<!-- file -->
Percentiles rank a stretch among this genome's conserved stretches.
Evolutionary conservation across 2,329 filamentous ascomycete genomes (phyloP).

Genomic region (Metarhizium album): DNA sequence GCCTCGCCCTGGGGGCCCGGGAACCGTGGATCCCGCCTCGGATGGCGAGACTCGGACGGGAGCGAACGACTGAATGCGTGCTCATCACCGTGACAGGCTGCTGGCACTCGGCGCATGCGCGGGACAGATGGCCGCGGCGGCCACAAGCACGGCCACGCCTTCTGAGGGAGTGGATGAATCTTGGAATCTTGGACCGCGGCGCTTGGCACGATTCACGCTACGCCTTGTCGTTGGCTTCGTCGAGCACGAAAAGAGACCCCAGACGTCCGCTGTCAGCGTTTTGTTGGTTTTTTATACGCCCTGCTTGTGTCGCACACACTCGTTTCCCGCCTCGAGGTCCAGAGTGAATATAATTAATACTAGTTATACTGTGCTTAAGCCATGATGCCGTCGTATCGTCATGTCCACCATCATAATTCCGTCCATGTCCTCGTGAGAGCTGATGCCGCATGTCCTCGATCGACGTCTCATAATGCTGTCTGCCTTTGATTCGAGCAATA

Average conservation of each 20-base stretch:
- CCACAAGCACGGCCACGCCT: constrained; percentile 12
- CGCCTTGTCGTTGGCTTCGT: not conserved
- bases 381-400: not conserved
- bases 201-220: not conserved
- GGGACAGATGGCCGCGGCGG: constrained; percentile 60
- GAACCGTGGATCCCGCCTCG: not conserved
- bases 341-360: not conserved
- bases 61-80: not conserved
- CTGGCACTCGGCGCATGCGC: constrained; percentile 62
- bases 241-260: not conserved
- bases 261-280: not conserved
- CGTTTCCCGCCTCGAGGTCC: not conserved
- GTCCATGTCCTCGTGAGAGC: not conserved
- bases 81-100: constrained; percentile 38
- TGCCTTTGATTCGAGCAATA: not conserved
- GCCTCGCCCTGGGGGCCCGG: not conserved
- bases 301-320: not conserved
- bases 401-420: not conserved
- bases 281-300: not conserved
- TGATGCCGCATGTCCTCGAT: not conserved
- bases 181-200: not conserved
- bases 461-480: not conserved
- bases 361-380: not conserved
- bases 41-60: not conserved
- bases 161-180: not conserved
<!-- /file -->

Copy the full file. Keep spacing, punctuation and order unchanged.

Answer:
Percentiles rank a stretch among this genome's conserved stretches.
Evolutionary conservation across 2,329 filamentous ascomycete genomes (phyloP).

Genomic region (Metarhizium album): DNA sequence GCCTCGCCCTGGGGGCCCGGGAACCGTGGATCCCGCCTCGGATGGCGAGACTCGGACGGGAGCGAACGACTGAATGCGTGCTCATCACCGTGACAGGCTGCTGGCACTCGGCGCATGCGCGGGACAGATGGCCGCGGCGGCCACAAGCACGGCCACGCCTTCTGAGGGAGTGGATGAATCTTGGAATCTTGGACCGCGGCGCTTGGCACGATTCACGCTACGCCTTGTCGTTGGCTTCGTCGAGCACGAAAAGAGACCCCAGACGTCCGCTGTCAGCGTTTTGTTGGTTTTTTATACGCCCTGCTTGTGTCGCACACACTCGTTTCCCGCCTCGAGGTCCAGAGTGAATATAATTAATACTAGTTATACTGTGCTTAAGCCATGATGCCGTCGTATCGTCATGTCCACCATCATAATTCCGTCCATGTCCTCGTGAGAGCTGATGCCGCATGTCCTCGATCGACGTCTCATAATGCTGTCTGCCTTTGATTCGAGCAATA

Average conservation of each 20-base stretch:
- CCACAAGCACGGCCACGCCT: constrained; percentile 12
- CGCCTTGTCGTTGGCTTCGT: not conserved
- bases 381-400: not conserved
- bases 201-220: not conserved
- GGGACAGATGGCCGCGGCGG: constrained; percentile 60
- GAACCGTGGATCCCGCCTCG: not conserved
- bases 341-360: not conserved
- bases 61-80: not conserved
- CTGGCACTCGGCGCATGCGC: constrained; percentile 62
- bases 241-260: not conserved
- bases 261-280: not conserved
- CGTTTCCCGCCTCGAGGTCC: not conserved
- GTCCATGTCCTCGTGAGAGC: not conserved
- bases 81-100: constrained; percentile 38
- TGCCTTTGATTCGAGCAATA: not conserved
- GCCTCGCCCTGGGGGCCCGG: not conserved
- bases 301-320: not conserved
- bases 401-420: not conserved
- bases 281-300: not conserved
- TGATGCCGCATGTCCTCGAT: not conserved
- bases 181-200: not conserved
- bases 461-480: not conserved
- bases 361-380: not conserved
- bases 41-60: not conserved
- bases 161-180: not conserved